[[caption-width-right:300:And you thought Life was a bitch.]]

'''''Final Destination''''' is a series of horror films in the ''Franchise/FinalDestination'' franchise.


* ''Film/FinalDestination1'' (2000)
* ''Film/FinalDestination2'' (2003)
* ''Film/FinalDestination3'' (2006)
* ''Film/FinalDestination4'' (2009)
* ''Film/FinalDestination5'' (2011)

Every film in the franchise follows the same formula: a group of people leave the scene of an accident that kills a large number of people. Their departure and survival -- caused by a premonition seen by the person who causes the group's escape -- screws with Death's plans. In turn, Death makes sure that those survivors end up dying in elaborate "accidents" as part of a "list" of victims, which essentially turns the natural process of death into a supernatural "slasher". Each film culminates in an attempt by the person who saw the premonition and another person (or two) from the group to "cheat" Death and break its cycle before Death gets to them.

!!These films provide examples of:

* AnyoneCanDie: Though, due to the nature of the series and the genre, this is to be expected.
* ArtifactTitle: Partially, the DoubleEntendre of the first film is lost in the next three, unless you want to be generous for Part 2 and reference it as a car GPS announcing a driver's arrival at "your final destination".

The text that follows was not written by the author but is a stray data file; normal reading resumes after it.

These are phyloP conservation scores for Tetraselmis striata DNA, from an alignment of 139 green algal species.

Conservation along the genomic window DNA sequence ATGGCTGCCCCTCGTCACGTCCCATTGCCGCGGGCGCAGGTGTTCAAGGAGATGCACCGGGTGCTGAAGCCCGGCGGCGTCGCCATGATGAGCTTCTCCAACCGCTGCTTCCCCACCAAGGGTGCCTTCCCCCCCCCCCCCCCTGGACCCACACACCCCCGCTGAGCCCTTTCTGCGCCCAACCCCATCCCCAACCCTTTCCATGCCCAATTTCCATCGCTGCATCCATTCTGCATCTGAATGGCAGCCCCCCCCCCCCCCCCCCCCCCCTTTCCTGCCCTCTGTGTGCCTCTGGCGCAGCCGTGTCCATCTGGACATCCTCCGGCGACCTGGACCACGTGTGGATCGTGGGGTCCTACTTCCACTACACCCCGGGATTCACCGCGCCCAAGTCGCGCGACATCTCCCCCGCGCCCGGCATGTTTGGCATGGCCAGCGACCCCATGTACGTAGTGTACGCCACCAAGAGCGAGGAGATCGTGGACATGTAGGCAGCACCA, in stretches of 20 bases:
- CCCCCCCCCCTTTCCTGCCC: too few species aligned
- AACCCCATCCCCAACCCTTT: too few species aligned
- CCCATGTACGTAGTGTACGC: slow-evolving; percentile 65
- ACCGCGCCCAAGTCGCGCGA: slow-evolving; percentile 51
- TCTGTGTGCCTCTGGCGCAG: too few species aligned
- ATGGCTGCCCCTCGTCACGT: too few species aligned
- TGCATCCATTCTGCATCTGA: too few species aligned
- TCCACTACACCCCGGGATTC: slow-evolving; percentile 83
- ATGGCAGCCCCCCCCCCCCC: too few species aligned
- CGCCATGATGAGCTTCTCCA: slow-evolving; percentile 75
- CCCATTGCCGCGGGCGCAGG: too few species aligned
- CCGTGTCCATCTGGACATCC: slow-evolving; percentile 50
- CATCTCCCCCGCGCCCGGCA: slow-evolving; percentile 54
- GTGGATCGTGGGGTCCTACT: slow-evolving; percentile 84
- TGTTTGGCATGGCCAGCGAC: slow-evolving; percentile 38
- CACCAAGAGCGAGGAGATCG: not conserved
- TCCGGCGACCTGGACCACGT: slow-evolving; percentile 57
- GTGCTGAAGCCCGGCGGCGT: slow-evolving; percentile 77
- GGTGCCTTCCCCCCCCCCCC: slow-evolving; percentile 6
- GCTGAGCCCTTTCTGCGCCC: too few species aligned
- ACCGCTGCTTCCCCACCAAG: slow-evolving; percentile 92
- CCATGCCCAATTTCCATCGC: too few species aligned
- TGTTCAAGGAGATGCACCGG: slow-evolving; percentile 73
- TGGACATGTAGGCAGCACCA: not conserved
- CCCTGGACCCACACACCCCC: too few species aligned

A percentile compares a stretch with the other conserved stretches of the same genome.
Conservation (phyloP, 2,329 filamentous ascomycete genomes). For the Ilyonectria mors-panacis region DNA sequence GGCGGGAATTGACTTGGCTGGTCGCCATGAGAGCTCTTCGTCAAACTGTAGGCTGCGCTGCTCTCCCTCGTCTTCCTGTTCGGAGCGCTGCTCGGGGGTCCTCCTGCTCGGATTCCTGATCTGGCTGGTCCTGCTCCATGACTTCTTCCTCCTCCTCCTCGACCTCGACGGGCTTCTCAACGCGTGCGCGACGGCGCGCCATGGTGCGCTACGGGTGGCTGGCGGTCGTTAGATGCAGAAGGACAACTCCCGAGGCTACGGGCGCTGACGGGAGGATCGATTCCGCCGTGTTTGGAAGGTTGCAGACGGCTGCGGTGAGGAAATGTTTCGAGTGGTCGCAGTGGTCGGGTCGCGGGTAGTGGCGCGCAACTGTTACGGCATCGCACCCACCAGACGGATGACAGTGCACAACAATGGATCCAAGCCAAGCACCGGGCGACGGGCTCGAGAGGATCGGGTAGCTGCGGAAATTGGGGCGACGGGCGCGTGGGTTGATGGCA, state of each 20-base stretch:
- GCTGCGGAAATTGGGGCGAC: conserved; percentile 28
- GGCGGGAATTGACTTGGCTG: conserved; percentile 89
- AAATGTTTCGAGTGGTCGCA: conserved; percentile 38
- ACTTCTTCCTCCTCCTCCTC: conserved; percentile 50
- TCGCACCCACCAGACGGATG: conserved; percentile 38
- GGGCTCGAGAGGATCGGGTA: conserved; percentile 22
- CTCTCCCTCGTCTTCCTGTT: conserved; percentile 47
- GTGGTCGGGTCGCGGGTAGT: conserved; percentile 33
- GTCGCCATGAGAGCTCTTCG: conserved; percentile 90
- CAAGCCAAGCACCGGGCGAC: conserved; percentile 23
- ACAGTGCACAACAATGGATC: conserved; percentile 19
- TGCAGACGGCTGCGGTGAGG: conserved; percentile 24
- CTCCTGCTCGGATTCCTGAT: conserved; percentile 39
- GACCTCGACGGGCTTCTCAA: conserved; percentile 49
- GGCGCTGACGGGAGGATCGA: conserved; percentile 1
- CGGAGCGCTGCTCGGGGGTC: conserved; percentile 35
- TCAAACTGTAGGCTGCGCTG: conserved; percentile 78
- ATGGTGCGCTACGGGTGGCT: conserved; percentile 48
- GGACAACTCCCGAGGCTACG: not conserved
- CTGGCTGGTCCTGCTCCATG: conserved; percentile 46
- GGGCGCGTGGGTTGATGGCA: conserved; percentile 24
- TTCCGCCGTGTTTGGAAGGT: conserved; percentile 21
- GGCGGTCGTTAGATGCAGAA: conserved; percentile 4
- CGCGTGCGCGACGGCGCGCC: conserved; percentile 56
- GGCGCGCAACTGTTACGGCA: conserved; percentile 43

* BalancingDeathsBooks: The driving force behind the films. People were supposed to die, but they cheated and got out of it. So now Death is going to get it's revenge, by killing them off in excruciating and painful ways.
* BigGood: WordOfGod has implied that there's a second force that sends the premonitions ([[spoiler:''The Final Destination'' implies it's Death toying with them, but this is debatable as the fifth film seems to ignore this and the fourth was written by different writers than the original three]]) and works against Death.
* BloodFromTheMouth: In most cases. Even when the victim's injuries are thus far all below the knees (such as the escalator death in ''The Final Destination'').
* {{Bookends}}: [[spoiler: The fifth movie is a prequel that concludes with a new perspective on the same plane crash that started the first film's storyline.]]
* ChekhovsGun: Flip-flopped - so many things get set up that it gets so convoluted, and then subverted when something comes straight out of the blue. In fact, long-time fans might start playing "count the ways this room could kill you" with each new scene.
%%* CreepyMortician: William Bludworth
* CruelAndUnusualDeath: The entire series is built upon this trope.
* DaylightHorror: To drive home the point that death waits for nobody and could strike at any moment, a lot of the deaths occur during the middle of the day, when the characters are doing mundane activities. The disaster that open each movie even alternates between night and day, with those of 2, 4 and 5 ([[spoiler:a prequel to 1, meaning it still fits the pattern]]) taking place during the day.